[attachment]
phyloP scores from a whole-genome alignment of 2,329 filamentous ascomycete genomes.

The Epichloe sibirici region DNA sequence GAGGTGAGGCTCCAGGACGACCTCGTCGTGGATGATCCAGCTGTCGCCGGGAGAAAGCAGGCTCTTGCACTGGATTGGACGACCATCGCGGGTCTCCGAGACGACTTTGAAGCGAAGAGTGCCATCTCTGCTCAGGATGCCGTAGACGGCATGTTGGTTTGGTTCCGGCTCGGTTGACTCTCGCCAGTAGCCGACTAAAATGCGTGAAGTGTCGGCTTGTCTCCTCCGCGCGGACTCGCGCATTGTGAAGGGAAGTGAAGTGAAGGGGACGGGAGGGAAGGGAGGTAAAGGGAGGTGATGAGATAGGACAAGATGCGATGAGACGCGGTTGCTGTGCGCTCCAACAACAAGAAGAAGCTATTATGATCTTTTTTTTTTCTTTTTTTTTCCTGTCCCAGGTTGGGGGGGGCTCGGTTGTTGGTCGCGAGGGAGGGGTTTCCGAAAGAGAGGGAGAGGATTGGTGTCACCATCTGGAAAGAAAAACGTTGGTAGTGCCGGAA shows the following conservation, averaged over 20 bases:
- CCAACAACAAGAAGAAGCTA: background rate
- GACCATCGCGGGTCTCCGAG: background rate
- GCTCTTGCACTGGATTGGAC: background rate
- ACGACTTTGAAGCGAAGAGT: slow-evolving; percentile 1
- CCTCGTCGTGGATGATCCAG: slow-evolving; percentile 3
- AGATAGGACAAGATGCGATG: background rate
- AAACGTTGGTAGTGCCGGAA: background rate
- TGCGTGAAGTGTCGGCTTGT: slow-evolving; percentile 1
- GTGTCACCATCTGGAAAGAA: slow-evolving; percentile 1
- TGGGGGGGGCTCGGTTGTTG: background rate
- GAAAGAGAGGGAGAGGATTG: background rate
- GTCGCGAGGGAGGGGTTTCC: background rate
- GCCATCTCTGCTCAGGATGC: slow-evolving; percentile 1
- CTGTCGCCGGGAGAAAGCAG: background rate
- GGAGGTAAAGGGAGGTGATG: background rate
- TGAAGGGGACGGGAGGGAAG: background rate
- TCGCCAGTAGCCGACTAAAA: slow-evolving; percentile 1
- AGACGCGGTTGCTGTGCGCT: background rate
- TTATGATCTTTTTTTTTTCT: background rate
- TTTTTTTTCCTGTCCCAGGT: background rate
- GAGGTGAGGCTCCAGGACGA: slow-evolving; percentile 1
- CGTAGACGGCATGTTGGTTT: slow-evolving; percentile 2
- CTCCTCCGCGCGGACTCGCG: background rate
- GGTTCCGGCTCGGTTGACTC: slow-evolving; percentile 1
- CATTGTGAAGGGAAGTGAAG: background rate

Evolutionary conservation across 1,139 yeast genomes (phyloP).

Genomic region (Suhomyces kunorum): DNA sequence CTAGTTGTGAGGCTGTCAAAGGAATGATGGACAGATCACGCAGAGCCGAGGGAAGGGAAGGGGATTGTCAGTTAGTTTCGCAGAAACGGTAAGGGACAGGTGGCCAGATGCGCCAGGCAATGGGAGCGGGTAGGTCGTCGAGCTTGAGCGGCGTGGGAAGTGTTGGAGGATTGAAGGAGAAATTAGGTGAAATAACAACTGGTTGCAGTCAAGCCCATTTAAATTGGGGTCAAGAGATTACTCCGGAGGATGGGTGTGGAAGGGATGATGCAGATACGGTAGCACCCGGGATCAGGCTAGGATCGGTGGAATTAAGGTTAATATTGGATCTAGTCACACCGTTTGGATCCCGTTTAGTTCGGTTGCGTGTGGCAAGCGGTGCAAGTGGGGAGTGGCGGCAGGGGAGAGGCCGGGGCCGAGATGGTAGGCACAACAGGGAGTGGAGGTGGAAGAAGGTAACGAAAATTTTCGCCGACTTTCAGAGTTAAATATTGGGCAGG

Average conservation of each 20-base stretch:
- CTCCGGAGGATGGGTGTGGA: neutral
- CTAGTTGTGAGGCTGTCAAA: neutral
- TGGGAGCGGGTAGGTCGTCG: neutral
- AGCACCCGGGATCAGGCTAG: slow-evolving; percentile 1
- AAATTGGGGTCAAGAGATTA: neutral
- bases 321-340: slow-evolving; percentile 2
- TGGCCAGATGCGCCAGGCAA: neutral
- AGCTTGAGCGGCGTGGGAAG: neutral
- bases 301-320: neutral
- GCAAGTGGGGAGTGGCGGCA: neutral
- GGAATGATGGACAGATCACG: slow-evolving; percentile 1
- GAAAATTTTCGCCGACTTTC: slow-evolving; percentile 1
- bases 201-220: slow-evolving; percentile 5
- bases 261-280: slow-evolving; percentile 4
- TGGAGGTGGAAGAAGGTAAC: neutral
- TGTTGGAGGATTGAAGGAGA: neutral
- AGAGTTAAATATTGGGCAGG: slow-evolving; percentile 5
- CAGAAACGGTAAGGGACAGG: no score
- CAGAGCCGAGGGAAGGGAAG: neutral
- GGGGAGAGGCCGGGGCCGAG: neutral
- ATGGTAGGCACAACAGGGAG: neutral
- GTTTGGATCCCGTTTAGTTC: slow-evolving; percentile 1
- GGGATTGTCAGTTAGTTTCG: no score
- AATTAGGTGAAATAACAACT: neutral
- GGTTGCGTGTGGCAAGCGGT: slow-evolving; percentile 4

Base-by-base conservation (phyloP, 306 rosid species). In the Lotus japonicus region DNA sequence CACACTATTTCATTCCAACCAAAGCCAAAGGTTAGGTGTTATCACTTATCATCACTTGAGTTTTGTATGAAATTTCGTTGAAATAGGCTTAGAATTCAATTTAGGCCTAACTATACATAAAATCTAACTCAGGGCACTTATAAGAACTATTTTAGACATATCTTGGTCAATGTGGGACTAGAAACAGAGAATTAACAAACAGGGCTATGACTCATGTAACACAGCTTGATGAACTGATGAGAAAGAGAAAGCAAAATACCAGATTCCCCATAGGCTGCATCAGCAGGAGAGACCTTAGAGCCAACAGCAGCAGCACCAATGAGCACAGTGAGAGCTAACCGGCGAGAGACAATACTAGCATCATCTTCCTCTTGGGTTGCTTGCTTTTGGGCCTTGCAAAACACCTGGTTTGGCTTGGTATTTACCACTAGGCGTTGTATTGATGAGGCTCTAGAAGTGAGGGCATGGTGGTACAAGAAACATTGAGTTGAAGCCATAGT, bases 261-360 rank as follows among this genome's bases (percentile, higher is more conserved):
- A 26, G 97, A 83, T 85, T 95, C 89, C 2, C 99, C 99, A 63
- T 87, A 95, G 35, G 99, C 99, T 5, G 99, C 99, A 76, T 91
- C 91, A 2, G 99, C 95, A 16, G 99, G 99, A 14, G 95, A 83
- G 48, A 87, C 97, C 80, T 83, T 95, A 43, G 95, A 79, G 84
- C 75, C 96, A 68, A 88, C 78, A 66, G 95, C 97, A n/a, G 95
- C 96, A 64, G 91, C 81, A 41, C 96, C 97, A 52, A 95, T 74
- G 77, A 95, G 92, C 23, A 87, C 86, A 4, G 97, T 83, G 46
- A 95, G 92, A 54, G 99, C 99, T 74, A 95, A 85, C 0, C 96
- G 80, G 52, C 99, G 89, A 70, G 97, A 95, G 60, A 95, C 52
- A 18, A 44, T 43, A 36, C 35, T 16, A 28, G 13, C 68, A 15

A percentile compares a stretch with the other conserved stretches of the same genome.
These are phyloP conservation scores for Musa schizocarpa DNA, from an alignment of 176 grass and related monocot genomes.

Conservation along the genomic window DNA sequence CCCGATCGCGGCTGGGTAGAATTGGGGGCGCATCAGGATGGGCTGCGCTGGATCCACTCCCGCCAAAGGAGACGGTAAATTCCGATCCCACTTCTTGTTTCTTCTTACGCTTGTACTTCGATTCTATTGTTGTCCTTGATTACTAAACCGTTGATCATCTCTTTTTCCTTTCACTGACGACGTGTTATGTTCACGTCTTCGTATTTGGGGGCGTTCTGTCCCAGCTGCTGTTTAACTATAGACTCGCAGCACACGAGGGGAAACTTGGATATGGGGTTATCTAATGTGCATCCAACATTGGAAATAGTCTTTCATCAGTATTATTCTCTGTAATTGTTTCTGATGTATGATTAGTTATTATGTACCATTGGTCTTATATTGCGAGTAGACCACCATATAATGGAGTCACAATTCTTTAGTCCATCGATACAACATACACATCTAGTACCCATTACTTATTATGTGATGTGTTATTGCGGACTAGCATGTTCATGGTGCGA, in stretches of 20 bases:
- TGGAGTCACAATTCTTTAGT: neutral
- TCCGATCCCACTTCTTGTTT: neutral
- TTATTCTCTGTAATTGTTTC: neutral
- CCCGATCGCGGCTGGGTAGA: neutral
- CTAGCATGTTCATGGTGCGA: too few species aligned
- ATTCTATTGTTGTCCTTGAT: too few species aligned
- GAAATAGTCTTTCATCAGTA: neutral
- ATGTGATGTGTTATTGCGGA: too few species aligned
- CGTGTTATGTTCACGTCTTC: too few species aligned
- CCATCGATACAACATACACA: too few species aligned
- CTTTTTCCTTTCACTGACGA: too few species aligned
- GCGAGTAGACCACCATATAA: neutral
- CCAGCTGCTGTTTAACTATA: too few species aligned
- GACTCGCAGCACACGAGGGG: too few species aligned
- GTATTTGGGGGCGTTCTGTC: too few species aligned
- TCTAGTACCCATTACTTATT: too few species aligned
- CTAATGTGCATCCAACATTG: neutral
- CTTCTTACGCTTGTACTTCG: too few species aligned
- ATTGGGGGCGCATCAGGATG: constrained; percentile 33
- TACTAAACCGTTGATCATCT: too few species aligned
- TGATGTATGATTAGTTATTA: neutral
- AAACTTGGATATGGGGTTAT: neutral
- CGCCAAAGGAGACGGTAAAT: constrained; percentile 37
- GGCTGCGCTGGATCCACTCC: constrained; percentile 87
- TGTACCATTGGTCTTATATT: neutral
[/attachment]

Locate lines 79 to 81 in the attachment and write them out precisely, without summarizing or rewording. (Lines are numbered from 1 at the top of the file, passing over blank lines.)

- CCATCGATACAACATACACA: too few species aligned
- CTTTTTCCTTTCACTGACGA: too few species aligned
- GCGAGTAGACCACCATATAA: neutral